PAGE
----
Archbishop Eamon Martin: The family is where we are first loved - and where we learn to love others
The family is where are first loved and also where we first learn how to love, says Archbishop Eamon Martin, in the first of a series ahead of the World Meeting of Families
IRISH eyes were smiling on September 26 2015 when Pope Francis announced that Dublin would host the ninth World Meeting of the Families in August 2018.
They smiled all over again, last month, when it was confirmed that Pope Francis himself will attend the event.
My brother Archbishop, Diarmuid Martin of Dublin, tells us that it was Pope Francis himself who chose to bring this great gathering of the universal church to Ireland.
Despite challenging times for the Church in Ireland in recent years, family remains very important in the psyche of the Irish people.
Family in Ireland is all about 'connection'; family connects us to a home; to 'ár muintir féin', to the people who are our flesh and blood.
Family also links us to a community, a parish, a county, to a history and culture, a language and tradition, our past, present and future.
For many people in Ireland family also connects them to faith and values, to baptism and the community of believers.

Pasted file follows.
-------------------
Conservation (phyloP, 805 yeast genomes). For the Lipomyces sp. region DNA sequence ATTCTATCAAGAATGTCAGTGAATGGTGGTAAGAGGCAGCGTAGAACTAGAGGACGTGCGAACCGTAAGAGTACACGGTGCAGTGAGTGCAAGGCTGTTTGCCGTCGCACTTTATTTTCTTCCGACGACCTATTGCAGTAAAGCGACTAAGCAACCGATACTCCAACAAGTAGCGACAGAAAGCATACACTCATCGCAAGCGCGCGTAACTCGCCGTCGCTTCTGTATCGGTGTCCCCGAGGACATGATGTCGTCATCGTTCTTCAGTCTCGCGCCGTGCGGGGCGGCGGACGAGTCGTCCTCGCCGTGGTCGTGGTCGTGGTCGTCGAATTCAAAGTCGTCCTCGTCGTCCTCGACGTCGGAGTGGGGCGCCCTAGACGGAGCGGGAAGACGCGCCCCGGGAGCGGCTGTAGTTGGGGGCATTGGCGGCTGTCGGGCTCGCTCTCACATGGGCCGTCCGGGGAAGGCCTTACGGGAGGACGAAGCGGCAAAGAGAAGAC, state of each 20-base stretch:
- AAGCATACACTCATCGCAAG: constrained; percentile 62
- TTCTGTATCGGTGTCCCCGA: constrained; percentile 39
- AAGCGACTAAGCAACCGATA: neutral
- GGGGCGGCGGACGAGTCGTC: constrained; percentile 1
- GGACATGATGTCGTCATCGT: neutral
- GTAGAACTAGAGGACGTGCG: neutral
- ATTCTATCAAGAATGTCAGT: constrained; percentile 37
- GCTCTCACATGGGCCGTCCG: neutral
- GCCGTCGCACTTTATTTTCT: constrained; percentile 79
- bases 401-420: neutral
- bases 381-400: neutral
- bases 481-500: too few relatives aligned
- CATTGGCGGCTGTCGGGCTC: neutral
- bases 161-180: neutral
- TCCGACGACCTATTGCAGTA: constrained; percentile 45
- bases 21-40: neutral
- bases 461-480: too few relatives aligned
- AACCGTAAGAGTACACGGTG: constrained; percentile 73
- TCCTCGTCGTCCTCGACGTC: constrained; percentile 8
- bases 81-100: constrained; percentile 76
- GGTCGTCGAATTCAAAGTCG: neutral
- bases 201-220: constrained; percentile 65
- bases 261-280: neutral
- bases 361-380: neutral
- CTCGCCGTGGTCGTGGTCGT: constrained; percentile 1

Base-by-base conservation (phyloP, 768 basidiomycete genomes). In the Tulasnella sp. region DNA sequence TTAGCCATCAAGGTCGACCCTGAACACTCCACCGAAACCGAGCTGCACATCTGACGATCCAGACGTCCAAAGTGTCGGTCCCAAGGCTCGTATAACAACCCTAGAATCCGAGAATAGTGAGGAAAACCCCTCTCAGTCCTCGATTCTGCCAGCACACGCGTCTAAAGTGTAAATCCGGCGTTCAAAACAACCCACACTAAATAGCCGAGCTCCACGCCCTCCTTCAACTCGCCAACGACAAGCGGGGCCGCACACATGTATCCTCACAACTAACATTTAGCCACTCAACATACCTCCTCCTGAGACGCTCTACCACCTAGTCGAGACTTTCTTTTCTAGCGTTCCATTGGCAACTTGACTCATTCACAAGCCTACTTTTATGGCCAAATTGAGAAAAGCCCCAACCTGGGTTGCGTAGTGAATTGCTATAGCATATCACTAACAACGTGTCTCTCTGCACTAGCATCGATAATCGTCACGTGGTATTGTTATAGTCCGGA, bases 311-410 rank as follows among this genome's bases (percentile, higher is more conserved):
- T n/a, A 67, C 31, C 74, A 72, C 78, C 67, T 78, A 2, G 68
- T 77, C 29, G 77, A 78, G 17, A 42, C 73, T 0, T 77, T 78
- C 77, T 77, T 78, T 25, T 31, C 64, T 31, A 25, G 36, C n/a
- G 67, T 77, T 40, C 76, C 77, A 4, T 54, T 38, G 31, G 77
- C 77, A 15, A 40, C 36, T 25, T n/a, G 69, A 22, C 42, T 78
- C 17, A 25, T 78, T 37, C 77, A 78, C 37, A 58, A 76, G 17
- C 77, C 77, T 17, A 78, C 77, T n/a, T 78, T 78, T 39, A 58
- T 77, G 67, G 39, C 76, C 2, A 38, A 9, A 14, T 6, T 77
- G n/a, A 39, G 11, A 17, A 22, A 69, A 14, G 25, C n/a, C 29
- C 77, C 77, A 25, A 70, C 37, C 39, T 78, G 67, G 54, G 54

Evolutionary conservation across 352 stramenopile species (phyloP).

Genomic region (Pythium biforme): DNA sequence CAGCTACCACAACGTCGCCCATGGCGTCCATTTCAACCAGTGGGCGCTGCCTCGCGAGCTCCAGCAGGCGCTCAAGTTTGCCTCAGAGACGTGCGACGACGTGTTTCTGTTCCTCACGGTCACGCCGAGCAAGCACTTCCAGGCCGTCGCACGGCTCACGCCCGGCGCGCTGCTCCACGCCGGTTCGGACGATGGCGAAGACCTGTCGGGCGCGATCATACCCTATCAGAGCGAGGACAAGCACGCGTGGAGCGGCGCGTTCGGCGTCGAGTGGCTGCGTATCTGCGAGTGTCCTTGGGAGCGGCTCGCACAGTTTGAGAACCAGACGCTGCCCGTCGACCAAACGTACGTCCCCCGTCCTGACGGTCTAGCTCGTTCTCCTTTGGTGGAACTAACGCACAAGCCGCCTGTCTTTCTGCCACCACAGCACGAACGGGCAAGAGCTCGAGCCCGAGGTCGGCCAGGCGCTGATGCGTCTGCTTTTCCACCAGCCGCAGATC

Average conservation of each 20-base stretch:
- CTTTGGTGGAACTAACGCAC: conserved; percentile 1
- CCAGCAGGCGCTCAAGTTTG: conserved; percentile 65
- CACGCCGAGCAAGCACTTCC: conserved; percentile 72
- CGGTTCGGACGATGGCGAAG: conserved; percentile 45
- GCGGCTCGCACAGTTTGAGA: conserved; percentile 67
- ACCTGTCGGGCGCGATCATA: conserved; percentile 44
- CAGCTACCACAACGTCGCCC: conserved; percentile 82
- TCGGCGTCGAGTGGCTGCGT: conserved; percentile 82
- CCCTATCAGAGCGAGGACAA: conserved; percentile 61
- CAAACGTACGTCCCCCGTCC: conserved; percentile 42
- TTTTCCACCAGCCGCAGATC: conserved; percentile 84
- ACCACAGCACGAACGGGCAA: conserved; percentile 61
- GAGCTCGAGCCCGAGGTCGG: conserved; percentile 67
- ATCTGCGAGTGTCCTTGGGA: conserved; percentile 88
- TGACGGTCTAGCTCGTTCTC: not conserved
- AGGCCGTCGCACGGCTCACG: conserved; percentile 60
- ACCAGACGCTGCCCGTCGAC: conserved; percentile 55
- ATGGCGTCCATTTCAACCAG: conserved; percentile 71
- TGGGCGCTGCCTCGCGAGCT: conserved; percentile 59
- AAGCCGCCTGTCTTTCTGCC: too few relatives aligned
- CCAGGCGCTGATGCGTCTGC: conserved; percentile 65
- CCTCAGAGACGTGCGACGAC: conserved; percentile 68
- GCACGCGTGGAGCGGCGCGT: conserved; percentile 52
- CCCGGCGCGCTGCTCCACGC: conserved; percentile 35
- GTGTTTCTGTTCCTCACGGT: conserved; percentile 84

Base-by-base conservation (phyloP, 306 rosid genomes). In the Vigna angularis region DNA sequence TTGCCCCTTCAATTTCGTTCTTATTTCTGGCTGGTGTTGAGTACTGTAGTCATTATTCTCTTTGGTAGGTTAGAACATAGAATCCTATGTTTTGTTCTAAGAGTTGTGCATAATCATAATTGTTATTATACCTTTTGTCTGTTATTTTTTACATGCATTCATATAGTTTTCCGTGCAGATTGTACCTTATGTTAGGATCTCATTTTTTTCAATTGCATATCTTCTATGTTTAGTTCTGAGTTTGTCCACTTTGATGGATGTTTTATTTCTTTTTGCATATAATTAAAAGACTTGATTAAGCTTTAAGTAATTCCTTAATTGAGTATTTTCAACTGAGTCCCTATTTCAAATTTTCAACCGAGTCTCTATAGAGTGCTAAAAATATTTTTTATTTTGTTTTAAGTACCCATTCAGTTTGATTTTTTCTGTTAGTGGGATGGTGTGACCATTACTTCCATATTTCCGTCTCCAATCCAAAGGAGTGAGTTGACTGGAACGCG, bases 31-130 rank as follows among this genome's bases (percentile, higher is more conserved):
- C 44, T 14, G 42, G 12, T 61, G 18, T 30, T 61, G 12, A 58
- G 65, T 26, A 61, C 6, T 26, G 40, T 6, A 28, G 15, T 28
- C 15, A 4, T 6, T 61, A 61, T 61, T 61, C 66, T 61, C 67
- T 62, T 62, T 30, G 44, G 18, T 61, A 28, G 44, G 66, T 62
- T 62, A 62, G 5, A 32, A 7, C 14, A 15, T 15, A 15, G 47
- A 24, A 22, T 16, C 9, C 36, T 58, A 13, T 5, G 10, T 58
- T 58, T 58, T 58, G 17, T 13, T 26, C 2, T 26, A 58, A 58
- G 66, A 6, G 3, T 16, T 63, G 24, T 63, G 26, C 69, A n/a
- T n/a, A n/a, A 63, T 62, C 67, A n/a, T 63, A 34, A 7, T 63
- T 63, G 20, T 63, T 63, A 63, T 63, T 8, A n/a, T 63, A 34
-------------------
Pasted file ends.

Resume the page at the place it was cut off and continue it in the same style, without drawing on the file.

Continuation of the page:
The huge Irish diaspora across the world from the United States, to Australia, Britain and beyond, has been sharing our joy at hosting WMOF2018.
Irish connections, of course, extend also to other distant continents where the Irish missionary movements carried the joy of the Gospel.
The organising team of WMOF2018 is already delighted at the many thousands of people from overseas who have registered to join us in Dublin in August - we hope to offer them all céad míle fáilte.
The theme for the World Meeting of the Families is 'The Gospel of the Family - Joy for the World'.
The communication of this joy-filled message about family has its roots in Amoris Laetitia. This is the first World Meeting of the Families since the conclusion of the 2014-2015 Synodal process and the publication of Pope Francis's exhortation on 'The Joy of Love'.
The World Meeting will therefore be an invaluable opportunity for families of the world to come together to reflect on key aspects of Amoris Laetitia.
They will do so with the conviction that the Church's teaching on the family is not a 'problem to be solved', but is a gift for the world - a message that is positive, liberating, and humanising.
The World Meeting will seek to communicate and distil for our times the beautiful and prophetic vision of God's plan for marriage and the family which was celebrated at the Synods and enunciated so positively in Amoris Laetitia.
Amoris Laetitia traces the 'Gospel of the family' from sacred scripture to Church tradition and the teachings of the magisterium.